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Who Killed Szomna Grancsa? - Giuvlipen

Who Killed Szomna Grancsa?

Cine a omorât-o pe Szomna Grancsa?

The play tells the story of a young Roma girl who believes in the importance of education and does everything she can to keep going to school. But she encounters a lot of difficulties. What can a young student do if her family does not support her? How can she fight prejudices in the school every day? What is our responsibility for the youngsters and in providing equal opportunities for everyone when starting their lives and pursuing their studies? The performance gives an insight into a brave girl’s life who does everything she can for what she believes in, still she finally commits suicide. In the story nobody seems to understand what happened, and everyone has a different point of view. As valid as they all appear – through the characters’ voices – the opinions we hear about Szomna’s suicide can’t actually explain her last act. Everyone plays a plea of not guilty, but one can feel the transgressive side of their narrative. Something is missing and nobody can figure out what. Nevertheless, the play does not intend to give answers.
"...did you know that Szomna Grancsa was the first little Gypsy girl in Frumoasa village who dared to wear jeans? You didn’t know! Did you know that she was the first Gypsy girl in Frumoasa who dared to wear the sweaters and blouses received from charities? Did you know that since the age of nine she wasn’t allowed to walk alone on the street, anywhere, unaccompanied by a male family member? What kind of life is that? Did you know that she started a small revolution on her own? Yes, others followed her example. Other Roma children went to school in jeans and sweaters."


Writer:Mihai Lukács, Mihaela Drăgan, Zita Moldovan
based on the work by Akutagava Rjúnoszuke
Director:Mihai Lukács
Performer:Liana Ceterchi, Mihaela Drăgan, Zita Moldovan
Live Music: Elena Albu
Translation (English): Diana Manole
Translation (Hungarian): Kinga Júlia Király
Premiered:2017, Macaz Theater, Bucharest, Romania



The play follows the story of a 17-year-old Roma girl from Harghita County, who is found hanged in the penthouse of her parents. The story of Szomna cannot be unravelled by either the community or the law people, although each has an explanation of the girl's death. Why this gesture from a girl who, in the eyes of everyone, seemed to be happy? Moreover, Szomna was very religious, her gesture contradicts the beliefs that guided her up to this point throughout her life. She left a message on the wall before she died. What is the significance of it? The statements of those who met her seem to be all true, but they contradict each-other, leaving only the words of the first witness: "I do not understand". Everyone pleads "innocent," although they all live with a sense of guilt.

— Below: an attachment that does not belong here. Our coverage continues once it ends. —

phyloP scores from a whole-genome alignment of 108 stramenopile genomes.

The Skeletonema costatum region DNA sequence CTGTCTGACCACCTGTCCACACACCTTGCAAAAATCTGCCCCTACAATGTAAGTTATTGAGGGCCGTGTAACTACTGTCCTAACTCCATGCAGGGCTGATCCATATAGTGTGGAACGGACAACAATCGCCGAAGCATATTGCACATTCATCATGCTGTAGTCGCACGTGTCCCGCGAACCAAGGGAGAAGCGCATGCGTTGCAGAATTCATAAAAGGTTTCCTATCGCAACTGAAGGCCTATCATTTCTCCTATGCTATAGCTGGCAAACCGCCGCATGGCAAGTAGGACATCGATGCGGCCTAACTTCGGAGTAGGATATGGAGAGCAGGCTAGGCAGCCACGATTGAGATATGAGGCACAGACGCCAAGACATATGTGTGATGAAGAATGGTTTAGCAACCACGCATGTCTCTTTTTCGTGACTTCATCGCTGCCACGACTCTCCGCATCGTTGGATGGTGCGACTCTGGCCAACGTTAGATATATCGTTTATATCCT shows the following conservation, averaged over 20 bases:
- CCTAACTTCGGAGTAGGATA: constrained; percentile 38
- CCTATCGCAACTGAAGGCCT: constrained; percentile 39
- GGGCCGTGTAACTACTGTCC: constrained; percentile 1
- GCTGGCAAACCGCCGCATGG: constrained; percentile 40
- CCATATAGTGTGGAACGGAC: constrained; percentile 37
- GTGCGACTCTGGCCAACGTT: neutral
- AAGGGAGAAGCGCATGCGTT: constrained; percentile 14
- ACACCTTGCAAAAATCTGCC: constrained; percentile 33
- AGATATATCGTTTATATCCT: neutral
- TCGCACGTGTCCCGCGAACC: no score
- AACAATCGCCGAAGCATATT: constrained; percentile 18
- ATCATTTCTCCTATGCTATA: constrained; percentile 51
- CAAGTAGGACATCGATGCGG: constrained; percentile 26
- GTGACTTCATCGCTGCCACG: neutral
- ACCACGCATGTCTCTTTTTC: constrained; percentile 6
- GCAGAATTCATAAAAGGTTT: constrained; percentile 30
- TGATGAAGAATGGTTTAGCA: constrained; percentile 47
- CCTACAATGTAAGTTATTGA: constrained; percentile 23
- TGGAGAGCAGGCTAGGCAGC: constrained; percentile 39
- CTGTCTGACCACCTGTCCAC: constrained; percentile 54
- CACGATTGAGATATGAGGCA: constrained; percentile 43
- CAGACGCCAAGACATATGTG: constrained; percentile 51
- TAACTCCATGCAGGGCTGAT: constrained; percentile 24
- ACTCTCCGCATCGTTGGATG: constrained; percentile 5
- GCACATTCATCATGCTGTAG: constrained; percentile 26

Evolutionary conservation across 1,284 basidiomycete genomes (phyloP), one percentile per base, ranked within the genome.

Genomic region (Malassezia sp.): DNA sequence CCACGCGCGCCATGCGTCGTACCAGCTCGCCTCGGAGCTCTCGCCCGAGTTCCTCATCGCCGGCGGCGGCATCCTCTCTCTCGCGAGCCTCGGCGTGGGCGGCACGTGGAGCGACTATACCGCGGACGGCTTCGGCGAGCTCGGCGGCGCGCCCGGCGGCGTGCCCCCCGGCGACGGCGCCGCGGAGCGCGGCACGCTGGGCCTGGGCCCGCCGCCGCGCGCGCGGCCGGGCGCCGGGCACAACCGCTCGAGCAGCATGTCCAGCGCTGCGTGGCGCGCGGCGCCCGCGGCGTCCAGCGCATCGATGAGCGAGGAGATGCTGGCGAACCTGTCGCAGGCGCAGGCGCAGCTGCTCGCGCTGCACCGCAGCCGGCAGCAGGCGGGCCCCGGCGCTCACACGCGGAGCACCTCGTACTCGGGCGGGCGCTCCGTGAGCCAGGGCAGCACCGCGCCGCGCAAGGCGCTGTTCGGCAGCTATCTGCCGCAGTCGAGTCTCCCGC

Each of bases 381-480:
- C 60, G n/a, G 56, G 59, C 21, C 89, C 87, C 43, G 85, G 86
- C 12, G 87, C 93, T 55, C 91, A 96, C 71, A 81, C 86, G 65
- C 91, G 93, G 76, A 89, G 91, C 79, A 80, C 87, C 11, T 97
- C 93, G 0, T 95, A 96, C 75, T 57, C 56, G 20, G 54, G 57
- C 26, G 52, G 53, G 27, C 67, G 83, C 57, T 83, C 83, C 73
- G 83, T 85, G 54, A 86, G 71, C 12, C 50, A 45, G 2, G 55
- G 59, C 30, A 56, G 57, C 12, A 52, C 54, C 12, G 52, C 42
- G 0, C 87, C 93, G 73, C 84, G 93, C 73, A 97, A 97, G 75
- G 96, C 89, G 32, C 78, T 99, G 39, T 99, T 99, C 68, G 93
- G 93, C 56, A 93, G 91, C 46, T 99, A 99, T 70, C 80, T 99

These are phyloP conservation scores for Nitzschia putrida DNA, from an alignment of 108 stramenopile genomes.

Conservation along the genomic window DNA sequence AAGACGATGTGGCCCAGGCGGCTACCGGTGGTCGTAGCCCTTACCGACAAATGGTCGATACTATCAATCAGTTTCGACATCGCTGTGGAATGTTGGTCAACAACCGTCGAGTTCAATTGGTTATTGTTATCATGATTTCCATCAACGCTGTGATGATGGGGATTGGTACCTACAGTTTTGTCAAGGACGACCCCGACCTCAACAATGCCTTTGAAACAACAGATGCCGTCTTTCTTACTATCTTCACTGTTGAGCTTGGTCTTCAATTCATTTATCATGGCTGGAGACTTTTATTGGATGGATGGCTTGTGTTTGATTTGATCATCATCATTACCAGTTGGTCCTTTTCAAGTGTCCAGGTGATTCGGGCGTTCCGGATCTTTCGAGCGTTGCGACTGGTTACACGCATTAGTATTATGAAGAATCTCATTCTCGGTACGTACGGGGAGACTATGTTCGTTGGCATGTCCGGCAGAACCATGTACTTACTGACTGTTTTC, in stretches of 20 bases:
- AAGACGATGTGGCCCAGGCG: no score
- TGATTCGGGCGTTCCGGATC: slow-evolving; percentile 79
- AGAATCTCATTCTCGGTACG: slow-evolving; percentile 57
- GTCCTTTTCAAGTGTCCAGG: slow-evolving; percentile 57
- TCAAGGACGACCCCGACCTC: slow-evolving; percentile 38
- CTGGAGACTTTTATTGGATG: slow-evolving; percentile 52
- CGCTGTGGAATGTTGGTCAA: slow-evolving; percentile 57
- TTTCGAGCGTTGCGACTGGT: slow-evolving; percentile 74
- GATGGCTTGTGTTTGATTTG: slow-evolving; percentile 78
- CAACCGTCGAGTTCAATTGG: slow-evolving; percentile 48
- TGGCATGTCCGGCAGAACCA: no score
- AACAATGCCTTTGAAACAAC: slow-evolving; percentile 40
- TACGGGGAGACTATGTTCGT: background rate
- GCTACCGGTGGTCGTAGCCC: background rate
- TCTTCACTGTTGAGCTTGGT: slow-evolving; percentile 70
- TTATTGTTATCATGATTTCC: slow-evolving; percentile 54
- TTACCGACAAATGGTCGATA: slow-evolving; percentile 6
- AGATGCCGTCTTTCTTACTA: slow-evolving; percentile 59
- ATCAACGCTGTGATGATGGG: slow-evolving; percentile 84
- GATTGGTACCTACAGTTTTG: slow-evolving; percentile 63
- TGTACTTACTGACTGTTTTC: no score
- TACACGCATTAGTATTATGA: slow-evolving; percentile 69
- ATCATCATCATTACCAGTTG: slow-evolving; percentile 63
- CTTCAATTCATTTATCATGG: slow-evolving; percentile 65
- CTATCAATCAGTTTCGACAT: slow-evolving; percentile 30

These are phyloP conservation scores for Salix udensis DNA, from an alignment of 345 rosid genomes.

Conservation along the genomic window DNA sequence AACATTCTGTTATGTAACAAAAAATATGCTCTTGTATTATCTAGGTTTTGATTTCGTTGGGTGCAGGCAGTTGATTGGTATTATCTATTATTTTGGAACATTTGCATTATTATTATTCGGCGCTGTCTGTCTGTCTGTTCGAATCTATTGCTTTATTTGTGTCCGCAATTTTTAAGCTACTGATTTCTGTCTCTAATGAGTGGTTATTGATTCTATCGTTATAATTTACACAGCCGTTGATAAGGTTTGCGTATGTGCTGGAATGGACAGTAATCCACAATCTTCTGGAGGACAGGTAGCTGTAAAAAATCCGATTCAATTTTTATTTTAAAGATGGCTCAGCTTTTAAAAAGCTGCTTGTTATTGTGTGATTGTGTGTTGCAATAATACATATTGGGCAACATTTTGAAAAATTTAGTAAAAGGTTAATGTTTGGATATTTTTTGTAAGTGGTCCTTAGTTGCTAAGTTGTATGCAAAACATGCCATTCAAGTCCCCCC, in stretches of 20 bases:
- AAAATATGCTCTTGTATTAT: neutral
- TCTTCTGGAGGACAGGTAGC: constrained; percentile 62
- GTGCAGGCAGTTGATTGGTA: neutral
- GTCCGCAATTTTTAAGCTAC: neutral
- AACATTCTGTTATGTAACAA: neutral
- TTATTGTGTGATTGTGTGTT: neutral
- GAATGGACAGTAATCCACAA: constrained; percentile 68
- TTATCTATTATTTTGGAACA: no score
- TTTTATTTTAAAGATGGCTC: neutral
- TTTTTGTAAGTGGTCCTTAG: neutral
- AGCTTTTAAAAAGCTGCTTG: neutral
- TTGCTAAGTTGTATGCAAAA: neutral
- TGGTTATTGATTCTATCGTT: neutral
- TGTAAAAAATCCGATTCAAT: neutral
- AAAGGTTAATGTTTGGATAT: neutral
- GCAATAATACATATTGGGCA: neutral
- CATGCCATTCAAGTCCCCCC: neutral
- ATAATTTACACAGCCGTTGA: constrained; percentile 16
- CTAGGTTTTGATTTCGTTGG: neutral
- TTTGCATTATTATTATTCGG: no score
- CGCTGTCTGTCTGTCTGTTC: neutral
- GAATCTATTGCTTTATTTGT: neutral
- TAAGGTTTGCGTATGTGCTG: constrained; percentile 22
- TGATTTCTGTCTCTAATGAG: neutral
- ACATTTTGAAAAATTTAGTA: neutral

Inspired by the stories (In Grove and Roshomon) written by Rjúnosuke Akutagawa, and the information that has appeared in the press about this suicide case, the Giuvlipen Company builds the story of who Szomna Grancsa was step by step, in a show that uses the "Rashomon effect" to describe the circumstances in which the same event gives rise to some contradictory interpretations by those who have known her.

Focus scene


‘The vanguard of a Roma revolution, a fightback - through art and activism - after centuries of oppression.’

Reuters Found

‘The women of the Roma feminist theatre company Giuvlipen give voice to a vibrant community surrounded by myth and prejudice.’


‘The stake of the show is not to give an answer to an individual's guilt, but to generate questions about a collapsing social system. Three things favor Szomna's suicide: precariousness, lack of education and discrimination, all packaged in goodwill.’

Dilema Veche

Materials to read

excerpts from the play
In case you would like to request availability to the full play and/or the full video about the performance, write an email to info@romaheroes.org and describe the aim of your request!

photo credits

All rights reserved

*left -> right* 

1: ©Giuvlipen_Mihaela Drăgan, Zita Moldovan

2: ©Giuvlipen_Liana Ceterchi

3: ©Giuvlipen_Mihaela Drăgan, Zita Moldovan

4: ©Giuvlipen_Liana Ceterchi

5: ©Giuvlipen_Zita Moldovan, Mihaela Drăgan